How would you demonstrate the effects of abiotic factors on an organism?

1 Answer
Jul 6, 2017

You could demonstrate them directly through experiments or indirectly through observing natural ecosystems.


You could demonstrate them 1) directly through experiments or 2) indirectly through observing natural ecosystems.

You could run experiments where you limit a certain abiotic factor or purposefully decrease its quality while keeping other factors constant. For example, you could lower the oxygen content of a closed system where fruit flies live and compare their lifespan, their reproduction rates, their body size, their foraging efficiency, in the lower oxygen environment compared to fruit flies living in an identical environment with normal oxygen content.

It would be much harder to run these types of experiments on larger animals because their habitats are often very complex and there are ethical guidelines all scientists must adhere to. Experiment such as this one though provide direct evidence of the affects of abiotic factors on an organism.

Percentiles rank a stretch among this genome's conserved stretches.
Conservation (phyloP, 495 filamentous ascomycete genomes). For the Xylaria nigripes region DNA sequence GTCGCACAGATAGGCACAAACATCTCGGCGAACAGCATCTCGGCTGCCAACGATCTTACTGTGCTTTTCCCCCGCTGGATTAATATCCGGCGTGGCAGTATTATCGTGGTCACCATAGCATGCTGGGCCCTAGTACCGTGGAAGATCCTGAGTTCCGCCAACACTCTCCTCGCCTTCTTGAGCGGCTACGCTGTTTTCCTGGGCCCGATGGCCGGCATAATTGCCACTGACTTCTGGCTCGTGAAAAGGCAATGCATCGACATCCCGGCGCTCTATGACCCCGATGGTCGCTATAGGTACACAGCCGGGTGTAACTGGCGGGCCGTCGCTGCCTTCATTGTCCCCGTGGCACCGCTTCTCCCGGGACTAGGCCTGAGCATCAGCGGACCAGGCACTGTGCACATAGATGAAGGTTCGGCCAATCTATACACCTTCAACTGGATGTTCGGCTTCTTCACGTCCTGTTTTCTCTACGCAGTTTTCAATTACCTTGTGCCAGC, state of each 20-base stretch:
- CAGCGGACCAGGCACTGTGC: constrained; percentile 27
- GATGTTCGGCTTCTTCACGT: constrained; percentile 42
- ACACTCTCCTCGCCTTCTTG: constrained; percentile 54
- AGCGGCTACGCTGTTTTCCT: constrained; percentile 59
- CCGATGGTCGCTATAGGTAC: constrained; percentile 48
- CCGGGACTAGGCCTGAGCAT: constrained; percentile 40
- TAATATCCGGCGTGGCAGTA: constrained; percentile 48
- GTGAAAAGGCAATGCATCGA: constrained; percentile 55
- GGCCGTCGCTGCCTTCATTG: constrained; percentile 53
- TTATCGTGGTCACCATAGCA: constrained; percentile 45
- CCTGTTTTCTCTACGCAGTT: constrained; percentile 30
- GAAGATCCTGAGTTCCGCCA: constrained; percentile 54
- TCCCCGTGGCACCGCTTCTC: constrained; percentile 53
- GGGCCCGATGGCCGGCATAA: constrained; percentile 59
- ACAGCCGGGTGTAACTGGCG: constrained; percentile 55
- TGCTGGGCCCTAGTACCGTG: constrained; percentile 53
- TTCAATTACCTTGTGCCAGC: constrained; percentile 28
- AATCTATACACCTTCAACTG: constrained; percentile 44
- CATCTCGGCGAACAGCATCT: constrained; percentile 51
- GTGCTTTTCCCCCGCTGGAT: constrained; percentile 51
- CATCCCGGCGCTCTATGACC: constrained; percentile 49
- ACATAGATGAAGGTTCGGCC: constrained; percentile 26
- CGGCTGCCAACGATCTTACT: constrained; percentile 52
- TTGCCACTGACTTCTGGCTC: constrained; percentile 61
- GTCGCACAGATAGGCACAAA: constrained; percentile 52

You could also observe natural systems, although it would be much harder to prove the direct relationship of an abiotic factor on an organism. For example, if you were studying the same riverine system for an extended period of time (decades) and all of a sudden the river was degraded significantly by pollution or some other human activity, you could look at how the populations change before and after. Again, you could see if their lifespan changed, if reproduction rates changed, etc.

It would be difficult to prove, without a doubt, that any changes observed were due to decreased water quality. However, with a long-term study, you might be able to determine some trends and make reasonable deductions.

If you're really interested, you may want to skim or read the following studies:
Biotic and abiotic factors investigated in two Drosophila species – evidence of both negative and positive effects of interactions on performance
Thermal plasticity in Drosophila melanogaster: A comparison of geographic populations